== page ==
People are leaving Twitter for all sorts of reasons these days, but one fairly notable departure came when voice actor Erica Lindbeck recently deleted her account. Erica is perhaps best known for being the voice of Futaba Sakura, and she left Twitter after getting into an argument about AI.
Specifically, Erica was arguing about the use of AI to replicate the voices of voiceover artists, which could eventually put them out of work.
Why did Erica Lindbeck leave Twitter?
Erica, who has done voiceover work for a number of anime dubs, left Twitter after a clip began circulating that replicated Futaba's voice and had her singing a cover of the Bo Burnham song "Welcome to the Internet."
After seeing the clip, Erica asked that it be taken down, and the original clip was eventually removed from YouTube. It was picked up by a number of other accounts though, and many also criticized Erica for asking for the video to be removed.
Erica ultimately deleted her account because of this criticism, which many who work in animation saw as unfair. “Erica is a wonderful person and doesn’t deserve any of this," voice actor Josh Keaton said before adding that "There are no two sides about it when it comes to theft,” in reference to AI-generated voices.
The issue is clearly controversial, but most in the animation community believe that using AI to generate a real voice is theft.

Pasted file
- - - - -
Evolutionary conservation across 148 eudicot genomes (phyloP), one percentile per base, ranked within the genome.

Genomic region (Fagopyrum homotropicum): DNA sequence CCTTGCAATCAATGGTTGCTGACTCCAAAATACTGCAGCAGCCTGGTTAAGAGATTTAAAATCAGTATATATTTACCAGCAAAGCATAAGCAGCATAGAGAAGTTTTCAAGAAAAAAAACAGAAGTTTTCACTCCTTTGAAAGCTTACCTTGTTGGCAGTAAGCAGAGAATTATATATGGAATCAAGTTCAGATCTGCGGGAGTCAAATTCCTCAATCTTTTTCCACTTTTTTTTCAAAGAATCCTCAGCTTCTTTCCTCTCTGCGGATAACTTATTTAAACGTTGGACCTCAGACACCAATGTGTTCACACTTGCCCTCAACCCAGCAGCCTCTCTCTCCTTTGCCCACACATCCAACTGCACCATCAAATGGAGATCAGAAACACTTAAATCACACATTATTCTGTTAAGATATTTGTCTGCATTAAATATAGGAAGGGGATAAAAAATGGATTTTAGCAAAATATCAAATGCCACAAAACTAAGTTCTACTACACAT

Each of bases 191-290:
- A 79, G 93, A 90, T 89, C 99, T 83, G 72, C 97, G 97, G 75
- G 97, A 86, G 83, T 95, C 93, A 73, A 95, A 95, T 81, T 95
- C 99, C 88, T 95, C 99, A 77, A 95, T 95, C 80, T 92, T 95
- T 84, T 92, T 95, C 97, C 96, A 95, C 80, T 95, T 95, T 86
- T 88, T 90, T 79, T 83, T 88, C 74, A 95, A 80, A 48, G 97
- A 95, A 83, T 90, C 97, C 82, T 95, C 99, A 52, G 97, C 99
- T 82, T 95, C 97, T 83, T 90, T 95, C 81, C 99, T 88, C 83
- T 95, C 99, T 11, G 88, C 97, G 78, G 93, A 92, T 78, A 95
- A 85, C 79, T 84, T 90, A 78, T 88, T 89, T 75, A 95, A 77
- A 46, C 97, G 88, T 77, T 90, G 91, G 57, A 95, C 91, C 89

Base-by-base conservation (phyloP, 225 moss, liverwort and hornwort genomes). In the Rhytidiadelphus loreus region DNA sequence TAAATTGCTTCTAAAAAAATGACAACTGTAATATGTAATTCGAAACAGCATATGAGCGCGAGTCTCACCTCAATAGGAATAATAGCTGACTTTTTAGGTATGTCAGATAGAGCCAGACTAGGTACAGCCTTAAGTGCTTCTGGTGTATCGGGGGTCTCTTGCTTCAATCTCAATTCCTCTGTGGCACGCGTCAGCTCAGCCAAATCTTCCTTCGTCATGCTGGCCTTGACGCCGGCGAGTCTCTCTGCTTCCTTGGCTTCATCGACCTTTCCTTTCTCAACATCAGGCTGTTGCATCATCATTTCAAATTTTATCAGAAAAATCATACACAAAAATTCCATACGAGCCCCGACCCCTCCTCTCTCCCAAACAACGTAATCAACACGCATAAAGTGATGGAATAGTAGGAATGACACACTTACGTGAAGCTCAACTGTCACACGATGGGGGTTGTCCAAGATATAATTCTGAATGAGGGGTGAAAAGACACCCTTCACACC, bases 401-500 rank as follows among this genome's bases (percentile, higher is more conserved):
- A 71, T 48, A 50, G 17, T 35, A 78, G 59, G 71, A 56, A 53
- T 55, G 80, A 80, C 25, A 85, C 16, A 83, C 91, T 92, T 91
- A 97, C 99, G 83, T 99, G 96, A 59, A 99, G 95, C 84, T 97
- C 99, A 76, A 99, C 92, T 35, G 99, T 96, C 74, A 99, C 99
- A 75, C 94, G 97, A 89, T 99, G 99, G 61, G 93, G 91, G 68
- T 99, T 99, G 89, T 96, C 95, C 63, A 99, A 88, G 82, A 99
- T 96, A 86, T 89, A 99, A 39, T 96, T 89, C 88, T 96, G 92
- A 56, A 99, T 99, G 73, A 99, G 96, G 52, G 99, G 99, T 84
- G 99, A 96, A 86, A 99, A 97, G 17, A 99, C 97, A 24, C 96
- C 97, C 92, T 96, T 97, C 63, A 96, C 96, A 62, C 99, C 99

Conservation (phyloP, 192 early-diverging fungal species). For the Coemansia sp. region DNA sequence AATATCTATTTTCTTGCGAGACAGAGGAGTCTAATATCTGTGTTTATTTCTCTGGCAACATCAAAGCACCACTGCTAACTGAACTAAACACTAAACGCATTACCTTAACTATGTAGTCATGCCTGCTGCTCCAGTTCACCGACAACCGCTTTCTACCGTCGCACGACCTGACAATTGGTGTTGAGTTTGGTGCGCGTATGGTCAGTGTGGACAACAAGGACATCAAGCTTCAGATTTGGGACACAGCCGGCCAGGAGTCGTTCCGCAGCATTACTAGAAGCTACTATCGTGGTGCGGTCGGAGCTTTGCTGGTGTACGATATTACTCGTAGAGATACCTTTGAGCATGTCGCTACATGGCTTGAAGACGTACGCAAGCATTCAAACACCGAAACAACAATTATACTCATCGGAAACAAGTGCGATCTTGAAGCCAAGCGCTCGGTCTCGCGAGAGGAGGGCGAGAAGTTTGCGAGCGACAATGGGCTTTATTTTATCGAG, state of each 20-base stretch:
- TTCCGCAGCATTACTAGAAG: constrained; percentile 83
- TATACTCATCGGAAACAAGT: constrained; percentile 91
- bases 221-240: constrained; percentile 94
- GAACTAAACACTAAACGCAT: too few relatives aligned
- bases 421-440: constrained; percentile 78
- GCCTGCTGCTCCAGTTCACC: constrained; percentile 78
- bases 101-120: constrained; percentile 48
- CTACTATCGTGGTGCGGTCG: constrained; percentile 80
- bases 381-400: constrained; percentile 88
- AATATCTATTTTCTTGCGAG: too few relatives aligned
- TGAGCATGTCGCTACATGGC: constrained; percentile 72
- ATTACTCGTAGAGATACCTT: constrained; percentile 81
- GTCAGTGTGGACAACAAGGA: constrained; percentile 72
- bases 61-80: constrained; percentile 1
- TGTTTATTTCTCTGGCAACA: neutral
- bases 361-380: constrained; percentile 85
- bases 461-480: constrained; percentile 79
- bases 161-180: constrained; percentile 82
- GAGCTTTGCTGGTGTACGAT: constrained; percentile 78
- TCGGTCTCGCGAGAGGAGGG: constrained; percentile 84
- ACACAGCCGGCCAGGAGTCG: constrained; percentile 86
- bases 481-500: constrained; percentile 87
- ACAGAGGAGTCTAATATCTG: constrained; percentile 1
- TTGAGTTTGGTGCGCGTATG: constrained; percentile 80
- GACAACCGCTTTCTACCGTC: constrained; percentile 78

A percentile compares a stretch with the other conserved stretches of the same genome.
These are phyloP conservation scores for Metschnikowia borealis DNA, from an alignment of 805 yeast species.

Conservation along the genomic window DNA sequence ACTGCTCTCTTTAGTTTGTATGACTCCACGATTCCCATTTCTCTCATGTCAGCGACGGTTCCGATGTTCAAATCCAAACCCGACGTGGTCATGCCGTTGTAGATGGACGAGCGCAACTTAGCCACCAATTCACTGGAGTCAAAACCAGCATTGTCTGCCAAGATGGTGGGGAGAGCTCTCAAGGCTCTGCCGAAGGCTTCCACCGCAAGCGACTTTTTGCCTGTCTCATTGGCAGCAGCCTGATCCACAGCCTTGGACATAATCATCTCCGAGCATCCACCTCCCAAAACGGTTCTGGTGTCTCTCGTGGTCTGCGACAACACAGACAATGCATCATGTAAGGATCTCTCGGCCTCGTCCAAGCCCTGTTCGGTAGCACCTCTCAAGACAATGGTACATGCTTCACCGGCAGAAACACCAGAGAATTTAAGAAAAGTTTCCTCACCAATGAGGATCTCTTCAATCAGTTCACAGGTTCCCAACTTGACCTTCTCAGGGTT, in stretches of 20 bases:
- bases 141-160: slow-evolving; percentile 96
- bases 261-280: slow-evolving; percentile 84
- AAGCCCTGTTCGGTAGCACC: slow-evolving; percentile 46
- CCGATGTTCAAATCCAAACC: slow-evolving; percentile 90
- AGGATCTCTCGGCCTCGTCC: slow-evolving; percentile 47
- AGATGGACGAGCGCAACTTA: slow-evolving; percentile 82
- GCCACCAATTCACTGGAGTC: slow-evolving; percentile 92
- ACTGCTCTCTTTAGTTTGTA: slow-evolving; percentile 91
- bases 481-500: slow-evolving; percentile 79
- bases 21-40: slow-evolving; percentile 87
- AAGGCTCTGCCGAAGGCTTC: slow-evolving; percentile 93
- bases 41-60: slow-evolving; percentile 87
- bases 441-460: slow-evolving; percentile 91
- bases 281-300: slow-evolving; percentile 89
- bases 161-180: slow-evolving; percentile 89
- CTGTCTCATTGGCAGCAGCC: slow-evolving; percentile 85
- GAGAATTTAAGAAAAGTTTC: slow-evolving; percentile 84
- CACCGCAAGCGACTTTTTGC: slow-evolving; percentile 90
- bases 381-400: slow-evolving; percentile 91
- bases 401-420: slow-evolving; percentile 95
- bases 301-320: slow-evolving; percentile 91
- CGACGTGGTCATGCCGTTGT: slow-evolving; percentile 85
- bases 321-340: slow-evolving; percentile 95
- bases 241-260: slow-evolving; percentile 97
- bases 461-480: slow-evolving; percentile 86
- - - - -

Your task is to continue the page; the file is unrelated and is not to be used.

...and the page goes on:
AI-generated art is going to continue to be controversial.
AI is not going anywhere, and neither is the concept of AI generated art. One of the core issues that many artist have with AI-generated work is that all of the information it pulls from is not being paid for. So, when it replicates Erica's voice, for example, it's listening to hours of existing clips of her speaking as Futaba, and using that knowledge to create a voice of its own.
That's why many in the art world view what AI does as theft, and understandably so. AI is not perfect at replicating the human voice yet, or at writing songs that are meant to sound like popular artists, but it's easy to imagine a world in which they eventually are. When that day comes, it's unclear how real artists will continue to make a living when studios can turn to AI for much lower overall costs.
Erica's decision to leave Twitter speaks to the way some people are eager to defend AI and its democratizing power. Of course, the power of AI is going to leave many artists high and dry, and Erica seemed to recognize that.
Her decision to leave Twitter was also a result of targeted harassment over a clip that was far more personal for her than it was for the many fans who refused to stop circulating it. Everyone could have been cool with her request to take down the video, and instead, they decided to be less than cool.